The ACTUAL First Printed Book: A History

The Diamond Sutra
The Diamond Sutra is a very important Buddhist text.

Courtesy of my AP World History teacher, a certain historical misconception has come to my attention that I would like to pass on to all of you.

In seventh grade I learned all about European history, from medieval castles and knights to the voyages of explorers like Magellan and Vasco de Gama. I often find that history classes in schools these days teach a curriculum that is very Eurocentric, but that’s a whole different topic for another day. Anyways, it was drilled into our heads that Johannes Gutenberg created the first printing press. Depending on what sources you are using, it is said that he did this somewhere from 1440 CE to 1450 CE. The first book printed on this printing press was the Bible. In fact, it was ingrained in my brain so much that today, many years later, I still remember that. However, it turns out that this was a LIE. The utterly Eurocentric public school curriculum that I was taught was flawed, and failed to acknowledge the fact that the printing press was created in Asia, not in Europe.

The very act of printing was created in the eighth century by Buddhists in the Sui dynasty, mainly for distributing images and short passages of texts. The movable-type printing press was invented by Bi Sheng somewhere around the eleventh century. Movable-type printing became very popular in dynasties like the Song. Therefore, the first ACTUAL printed book was really the Indian “Diamond Sutra” which was printed in China in late 800 CE. You may take this time to note that 800 CE is in fact earlier than 1400- by several centuries!

However, it is not only the curriculum of my middle school that was flawed: even Google says that Gutenberg invented the printing press. Go ahead: try typing in “Who invented the printing press?” into the Google search bar and see who comes up. Why hasn’t this been corrected when the history books clearly say that the facts are otherwise? I guess it’s just one of those life mysteries that will never be solved. But the next time that someone tells you that the Europeans created the printing press, feel free to tell them otherwise. Don’t worry- history has your back.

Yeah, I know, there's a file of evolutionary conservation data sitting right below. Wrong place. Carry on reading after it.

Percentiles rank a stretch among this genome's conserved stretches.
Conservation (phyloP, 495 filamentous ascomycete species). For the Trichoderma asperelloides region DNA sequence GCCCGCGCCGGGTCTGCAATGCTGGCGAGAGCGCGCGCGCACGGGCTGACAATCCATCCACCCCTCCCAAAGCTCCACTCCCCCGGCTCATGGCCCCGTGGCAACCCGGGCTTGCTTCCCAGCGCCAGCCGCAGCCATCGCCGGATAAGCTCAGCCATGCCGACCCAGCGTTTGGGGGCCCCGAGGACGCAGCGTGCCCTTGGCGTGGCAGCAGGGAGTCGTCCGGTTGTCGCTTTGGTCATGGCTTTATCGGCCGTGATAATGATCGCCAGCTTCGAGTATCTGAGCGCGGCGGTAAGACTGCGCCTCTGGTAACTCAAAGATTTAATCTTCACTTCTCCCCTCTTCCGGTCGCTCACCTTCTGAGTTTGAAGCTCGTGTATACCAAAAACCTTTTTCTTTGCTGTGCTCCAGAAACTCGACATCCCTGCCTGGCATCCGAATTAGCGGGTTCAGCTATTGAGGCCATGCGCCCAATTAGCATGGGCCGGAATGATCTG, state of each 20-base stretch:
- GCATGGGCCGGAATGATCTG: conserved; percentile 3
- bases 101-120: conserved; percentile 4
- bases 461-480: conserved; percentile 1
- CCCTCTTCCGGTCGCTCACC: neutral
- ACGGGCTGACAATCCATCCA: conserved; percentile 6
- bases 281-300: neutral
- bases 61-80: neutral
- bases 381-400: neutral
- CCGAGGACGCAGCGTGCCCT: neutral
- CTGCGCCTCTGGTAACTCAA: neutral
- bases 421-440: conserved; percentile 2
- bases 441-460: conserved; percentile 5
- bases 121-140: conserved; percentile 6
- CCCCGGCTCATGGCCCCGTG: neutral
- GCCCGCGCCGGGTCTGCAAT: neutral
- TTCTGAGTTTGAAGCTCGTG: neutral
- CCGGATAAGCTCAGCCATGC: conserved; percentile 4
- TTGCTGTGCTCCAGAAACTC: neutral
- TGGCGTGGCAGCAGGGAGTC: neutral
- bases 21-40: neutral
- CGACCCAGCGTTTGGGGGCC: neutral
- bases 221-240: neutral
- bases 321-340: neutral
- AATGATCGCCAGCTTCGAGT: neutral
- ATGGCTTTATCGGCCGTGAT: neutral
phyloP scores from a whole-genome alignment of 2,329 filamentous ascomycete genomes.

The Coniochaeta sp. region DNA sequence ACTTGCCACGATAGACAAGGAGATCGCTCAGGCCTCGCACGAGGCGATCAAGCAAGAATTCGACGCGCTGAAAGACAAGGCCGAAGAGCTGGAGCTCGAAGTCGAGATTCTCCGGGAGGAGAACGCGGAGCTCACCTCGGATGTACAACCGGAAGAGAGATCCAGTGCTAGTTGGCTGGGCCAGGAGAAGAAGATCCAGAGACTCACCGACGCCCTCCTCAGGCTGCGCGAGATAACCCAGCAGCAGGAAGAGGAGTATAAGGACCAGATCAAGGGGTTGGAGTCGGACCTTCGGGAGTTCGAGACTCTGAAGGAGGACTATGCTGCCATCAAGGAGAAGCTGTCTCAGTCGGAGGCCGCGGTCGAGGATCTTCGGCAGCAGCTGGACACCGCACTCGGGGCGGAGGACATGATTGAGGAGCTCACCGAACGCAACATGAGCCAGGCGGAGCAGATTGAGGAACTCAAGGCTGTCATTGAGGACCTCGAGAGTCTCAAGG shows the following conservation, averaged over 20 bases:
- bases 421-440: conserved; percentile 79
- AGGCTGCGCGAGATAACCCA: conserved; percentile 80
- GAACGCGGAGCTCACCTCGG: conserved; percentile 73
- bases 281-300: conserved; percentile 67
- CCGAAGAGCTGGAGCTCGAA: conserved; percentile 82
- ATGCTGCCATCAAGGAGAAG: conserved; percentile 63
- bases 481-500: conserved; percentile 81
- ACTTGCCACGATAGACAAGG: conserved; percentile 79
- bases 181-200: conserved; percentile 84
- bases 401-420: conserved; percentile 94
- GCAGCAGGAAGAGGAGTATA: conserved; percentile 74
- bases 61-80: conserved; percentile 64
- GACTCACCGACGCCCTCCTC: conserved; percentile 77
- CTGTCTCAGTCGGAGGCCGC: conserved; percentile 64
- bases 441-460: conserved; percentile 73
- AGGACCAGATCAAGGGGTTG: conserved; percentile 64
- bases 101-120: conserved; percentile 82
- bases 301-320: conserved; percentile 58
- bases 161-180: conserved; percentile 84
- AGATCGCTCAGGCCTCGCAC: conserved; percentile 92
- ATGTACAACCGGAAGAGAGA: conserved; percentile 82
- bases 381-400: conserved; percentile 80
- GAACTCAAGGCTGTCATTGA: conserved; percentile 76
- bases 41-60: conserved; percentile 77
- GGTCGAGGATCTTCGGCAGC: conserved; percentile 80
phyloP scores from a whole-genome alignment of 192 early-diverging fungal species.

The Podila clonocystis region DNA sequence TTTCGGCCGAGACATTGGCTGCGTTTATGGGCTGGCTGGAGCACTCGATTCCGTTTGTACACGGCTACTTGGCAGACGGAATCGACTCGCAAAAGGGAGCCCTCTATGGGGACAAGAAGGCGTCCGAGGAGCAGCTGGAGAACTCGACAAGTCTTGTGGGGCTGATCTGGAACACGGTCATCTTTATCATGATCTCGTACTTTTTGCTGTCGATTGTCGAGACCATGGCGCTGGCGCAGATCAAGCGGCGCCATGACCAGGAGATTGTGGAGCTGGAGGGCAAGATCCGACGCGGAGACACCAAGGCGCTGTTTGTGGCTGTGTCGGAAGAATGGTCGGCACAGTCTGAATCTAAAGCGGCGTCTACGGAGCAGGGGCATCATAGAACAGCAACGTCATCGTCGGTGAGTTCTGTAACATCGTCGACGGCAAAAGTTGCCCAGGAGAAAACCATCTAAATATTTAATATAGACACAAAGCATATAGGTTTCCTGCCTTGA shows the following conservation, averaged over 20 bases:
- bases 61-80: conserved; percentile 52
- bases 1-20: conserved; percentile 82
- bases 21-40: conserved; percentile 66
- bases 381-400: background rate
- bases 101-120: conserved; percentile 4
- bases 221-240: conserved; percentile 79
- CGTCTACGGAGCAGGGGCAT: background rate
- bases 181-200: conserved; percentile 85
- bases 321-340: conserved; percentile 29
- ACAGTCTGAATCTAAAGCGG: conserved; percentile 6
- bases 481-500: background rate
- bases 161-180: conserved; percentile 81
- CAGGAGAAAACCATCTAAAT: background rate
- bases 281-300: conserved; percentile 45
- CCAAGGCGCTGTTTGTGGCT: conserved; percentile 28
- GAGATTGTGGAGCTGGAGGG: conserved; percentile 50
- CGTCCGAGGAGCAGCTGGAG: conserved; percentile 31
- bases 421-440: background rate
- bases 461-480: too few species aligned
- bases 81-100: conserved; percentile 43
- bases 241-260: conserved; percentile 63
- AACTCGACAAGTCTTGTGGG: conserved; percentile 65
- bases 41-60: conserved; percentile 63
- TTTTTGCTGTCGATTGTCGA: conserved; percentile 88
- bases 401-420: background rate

One response to “The ACTUAL First Printed Book: A History”

  1. Hi Holly. Great piece. Did you ever wonder why Sir Edmund Hillary is credited with being the first “person” to climb Mount Everest? Of course, he hired local guides to show him the way up the mountain. Weren’t those local guides “persons”? They’d been to the top before…

    You nailed it with “Eurocentric.” I was a Political Science/Geography/Economics major in college (they call it International Relations today) and I have believed this is hypocritical for a very long time. But in America it isn’t a popular thought. Here we often don’t acknowledge the contributions of Europe!

    Here is a quote that I’ve had on my refrigerator for years: “The world in which you were born is just one model of reality. Other cultures are not failed attempts at being you: they are unique manifestations of the human spirit.” Wade Davis (I really like this quote…)

    You are probably surprised to have someone comment on your blog. Your father mentioned it to me…bragging about his daughter’s writing abilities…which you definitely have.

    I publish This Week in Raymond, a local online news”paper” for the town of Raymond. I would love to carry a column of your writing. Any topic you like! You can check out the columnists (all local) we carry now and see what a delight your writing would be: If you’d like to work with us, I’d be so glad to have a fresh, youthful, thinking voice. Two of our writers write under pseudonyms if you prefer. Or use your name and bring your father even more credit!

    We are also having a poetry challenge during the month of April, which is National Poetry Month. Your father mentioned you write poetry too (he is VERY proud of you), so if you’d like to join in…Great!

    Let me know what you think…Kim Tyndall

    Editor and Publisher
    This Week in Raymond, LLC


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